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FRIDAY, MAY 27, 2005
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EDITORIAL

Pro sports big business; players deserve their pay

The average fan tends to side with owners when labor disputes arise in professional sports.

The athletes, after all, are paid a fortune to play children's games that, in the larger picture, mean little compared to the jobs teachers, doctors, police and firefighters perform for a fraction of the compensation.

Professional sports leagues recently experienced more than their share of labor unrest. The National Hockey League missed the entire 2004-05 season due to failure of the league owners and players to reach a collective bargaining agreement. Work stoppages in the National Football League and Major League Baseball are memories of the not-yet-distant past.

Last week, talks between the National Basketball Association and its players broke off, increasing the possibility of a lockout when the agreement expires June 30.

In the ongoing NHL dispute, the sticking point is a salary cap the owners want for themselves because they haven't had the discipline to live within their means. Management portrays players who oppose the principle of an arbitrary ceiling on salaries as selfish and greedy, not caring enough about the fans who ultimately pay those huge salaries.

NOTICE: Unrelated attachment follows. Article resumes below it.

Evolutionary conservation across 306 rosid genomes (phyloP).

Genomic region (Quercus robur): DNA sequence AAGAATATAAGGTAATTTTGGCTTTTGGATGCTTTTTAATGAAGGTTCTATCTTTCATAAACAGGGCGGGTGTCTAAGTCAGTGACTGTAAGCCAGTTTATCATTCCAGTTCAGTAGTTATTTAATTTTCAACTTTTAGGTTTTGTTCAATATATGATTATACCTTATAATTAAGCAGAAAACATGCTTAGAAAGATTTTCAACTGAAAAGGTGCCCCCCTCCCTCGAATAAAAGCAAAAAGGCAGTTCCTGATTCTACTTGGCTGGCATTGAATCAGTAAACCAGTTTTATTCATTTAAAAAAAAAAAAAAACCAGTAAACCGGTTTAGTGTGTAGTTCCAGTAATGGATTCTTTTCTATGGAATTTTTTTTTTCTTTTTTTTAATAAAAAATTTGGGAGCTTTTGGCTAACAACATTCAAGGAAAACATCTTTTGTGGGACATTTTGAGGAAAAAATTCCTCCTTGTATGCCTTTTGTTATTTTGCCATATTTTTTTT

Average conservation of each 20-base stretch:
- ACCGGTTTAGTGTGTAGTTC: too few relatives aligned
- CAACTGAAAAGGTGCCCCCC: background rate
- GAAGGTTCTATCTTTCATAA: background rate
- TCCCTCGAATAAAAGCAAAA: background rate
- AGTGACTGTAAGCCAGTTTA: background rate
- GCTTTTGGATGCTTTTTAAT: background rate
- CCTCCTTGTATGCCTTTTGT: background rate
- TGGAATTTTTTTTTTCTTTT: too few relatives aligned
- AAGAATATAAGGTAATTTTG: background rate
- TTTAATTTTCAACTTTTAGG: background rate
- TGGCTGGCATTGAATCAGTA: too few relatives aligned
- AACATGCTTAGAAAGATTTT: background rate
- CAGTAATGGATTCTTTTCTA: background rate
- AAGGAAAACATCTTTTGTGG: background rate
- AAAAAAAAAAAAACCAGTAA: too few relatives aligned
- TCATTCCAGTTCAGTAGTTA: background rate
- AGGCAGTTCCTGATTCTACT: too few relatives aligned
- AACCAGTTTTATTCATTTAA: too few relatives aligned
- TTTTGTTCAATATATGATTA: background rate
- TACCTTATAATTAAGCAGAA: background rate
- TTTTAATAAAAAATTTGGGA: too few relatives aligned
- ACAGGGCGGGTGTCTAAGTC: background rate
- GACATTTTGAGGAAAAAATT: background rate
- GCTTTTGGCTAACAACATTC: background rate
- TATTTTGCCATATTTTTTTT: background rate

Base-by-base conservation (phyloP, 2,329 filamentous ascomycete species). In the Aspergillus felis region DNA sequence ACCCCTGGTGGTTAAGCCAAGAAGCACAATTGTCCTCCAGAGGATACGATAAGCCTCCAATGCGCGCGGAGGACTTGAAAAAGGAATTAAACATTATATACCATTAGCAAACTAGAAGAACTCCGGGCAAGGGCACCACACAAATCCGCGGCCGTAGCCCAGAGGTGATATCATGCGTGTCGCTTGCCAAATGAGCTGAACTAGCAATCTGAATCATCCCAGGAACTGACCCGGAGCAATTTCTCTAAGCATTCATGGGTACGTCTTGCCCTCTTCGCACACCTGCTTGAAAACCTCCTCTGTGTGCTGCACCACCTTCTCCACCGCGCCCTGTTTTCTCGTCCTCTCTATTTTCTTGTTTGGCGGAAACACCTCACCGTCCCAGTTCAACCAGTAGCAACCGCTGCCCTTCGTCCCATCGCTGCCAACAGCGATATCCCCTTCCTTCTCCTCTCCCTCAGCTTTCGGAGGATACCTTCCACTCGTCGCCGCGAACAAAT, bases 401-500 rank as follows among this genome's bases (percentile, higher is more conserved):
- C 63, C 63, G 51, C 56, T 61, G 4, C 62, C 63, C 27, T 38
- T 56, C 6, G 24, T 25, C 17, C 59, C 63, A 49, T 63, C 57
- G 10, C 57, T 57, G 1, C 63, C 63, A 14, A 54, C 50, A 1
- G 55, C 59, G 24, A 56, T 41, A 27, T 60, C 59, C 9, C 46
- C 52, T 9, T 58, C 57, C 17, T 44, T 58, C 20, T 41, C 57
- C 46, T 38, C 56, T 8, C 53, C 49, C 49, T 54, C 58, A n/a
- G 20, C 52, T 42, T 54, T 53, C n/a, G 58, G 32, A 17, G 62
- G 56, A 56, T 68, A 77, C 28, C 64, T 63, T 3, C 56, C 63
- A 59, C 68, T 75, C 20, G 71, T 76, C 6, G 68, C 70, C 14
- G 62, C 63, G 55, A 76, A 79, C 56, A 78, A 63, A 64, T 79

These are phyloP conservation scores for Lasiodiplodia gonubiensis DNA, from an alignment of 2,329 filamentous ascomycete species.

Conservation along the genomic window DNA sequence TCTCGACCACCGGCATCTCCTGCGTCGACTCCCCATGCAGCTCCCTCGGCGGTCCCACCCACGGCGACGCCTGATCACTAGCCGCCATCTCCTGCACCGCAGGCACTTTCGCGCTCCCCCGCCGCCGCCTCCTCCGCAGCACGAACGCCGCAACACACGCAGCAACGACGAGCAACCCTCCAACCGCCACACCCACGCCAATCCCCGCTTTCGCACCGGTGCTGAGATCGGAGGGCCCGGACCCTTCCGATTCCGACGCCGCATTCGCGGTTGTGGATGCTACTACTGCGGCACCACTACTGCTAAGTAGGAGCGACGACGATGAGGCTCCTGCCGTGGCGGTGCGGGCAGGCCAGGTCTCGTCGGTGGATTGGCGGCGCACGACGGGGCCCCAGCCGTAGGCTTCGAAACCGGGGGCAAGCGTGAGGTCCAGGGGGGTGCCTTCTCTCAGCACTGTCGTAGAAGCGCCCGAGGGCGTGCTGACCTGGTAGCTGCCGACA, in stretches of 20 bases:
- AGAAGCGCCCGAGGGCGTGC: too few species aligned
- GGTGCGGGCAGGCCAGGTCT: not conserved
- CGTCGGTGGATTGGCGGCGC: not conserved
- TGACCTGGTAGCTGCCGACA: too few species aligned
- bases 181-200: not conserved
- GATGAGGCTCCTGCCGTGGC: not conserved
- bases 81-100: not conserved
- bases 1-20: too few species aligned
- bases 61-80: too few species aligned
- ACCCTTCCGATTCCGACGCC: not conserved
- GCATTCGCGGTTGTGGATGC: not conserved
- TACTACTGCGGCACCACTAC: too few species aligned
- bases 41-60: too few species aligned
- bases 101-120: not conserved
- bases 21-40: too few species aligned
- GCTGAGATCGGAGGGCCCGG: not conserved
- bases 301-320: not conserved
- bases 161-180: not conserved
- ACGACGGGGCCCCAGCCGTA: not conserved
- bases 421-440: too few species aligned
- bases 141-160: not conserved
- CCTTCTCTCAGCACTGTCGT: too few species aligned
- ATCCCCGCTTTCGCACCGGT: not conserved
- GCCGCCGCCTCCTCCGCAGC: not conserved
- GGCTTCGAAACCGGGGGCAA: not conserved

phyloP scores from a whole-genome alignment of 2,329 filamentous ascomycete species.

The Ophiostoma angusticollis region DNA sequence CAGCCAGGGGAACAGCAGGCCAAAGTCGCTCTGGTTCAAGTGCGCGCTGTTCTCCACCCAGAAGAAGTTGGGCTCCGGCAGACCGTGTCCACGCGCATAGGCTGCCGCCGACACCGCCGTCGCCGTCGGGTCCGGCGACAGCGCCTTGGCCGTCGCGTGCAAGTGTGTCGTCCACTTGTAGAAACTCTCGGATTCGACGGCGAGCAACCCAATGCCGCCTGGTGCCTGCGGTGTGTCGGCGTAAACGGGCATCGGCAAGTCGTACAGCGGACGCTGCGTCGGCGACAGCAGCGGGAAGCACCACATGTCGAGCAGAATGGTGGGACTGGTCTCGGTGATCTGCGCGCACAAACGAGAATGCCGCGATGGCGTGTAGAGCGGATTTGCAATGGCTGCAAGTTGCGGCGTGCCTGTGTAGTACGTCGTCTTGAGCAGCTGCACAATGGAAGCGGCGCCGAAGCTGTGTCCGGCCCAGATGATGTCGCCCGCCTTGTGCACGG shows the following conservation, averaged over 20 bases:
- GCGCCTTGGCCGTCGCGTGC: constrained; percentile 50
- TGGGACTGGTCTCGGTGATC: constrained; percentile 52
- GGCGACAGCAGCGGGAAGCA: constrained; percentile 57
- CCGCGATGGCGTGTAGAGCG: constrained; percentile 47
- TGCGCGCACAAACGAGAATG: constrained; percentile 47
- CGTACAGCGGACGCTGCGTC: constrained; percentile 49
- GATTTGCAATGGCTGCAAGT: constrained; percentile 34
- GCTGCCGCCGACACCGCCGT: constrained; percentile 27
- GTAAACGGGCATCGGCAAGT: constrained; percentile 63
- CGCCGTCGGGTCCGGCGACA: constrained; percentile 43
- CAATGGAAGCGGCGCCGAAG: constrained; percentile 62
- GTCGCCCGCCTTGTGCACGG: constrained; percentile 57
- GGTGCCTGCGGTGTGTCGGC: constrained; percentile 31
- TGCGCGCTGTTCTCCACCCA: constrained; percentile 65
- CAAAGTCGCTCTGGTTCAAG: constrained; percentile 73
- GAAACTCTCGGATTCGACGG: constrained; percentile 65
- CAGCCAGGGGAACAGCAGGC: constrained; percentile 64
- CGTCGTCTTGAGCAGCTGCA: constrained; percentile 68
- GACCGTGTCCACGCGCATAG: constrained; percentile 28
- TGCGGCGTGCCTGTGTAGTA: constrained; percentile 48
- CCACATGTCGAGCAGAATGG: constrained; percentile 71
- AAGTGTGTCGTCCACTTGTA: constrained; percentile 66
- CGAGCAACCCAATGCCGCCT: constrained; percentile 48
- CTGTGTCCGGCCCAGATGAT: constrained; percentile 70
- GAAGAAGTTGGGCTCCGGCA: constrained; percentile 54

But in a free-market economy, shouldn't a player earn what the owner is willing to offer? If an owner knows he can sell $10 million worth of tickets by obtaining the services of Player A, shouldn't Player A be entitled to a portion of that profit? And shouldn't he be able to sign a contract with whichever franchise is willing to pay him the most for those services?

Of course, the issue is much more complex than that. Professional sports leagues and their owners obtain revenues not only through the box office, but also through the sales of merchandise, television rights, parking and concessions and other marketing strategies. Anti-trust law exemptions prevent professional sports from being true free-market enterprises. And large-market franchises generally have much more money to spend on salaries than do small-market teams. The leagues have a vested interest in keeping the playing field competitive.

But, while players are not out saving lives or preparing our children for future success, they nonetheless provide a wealth of revenue to their bosses.

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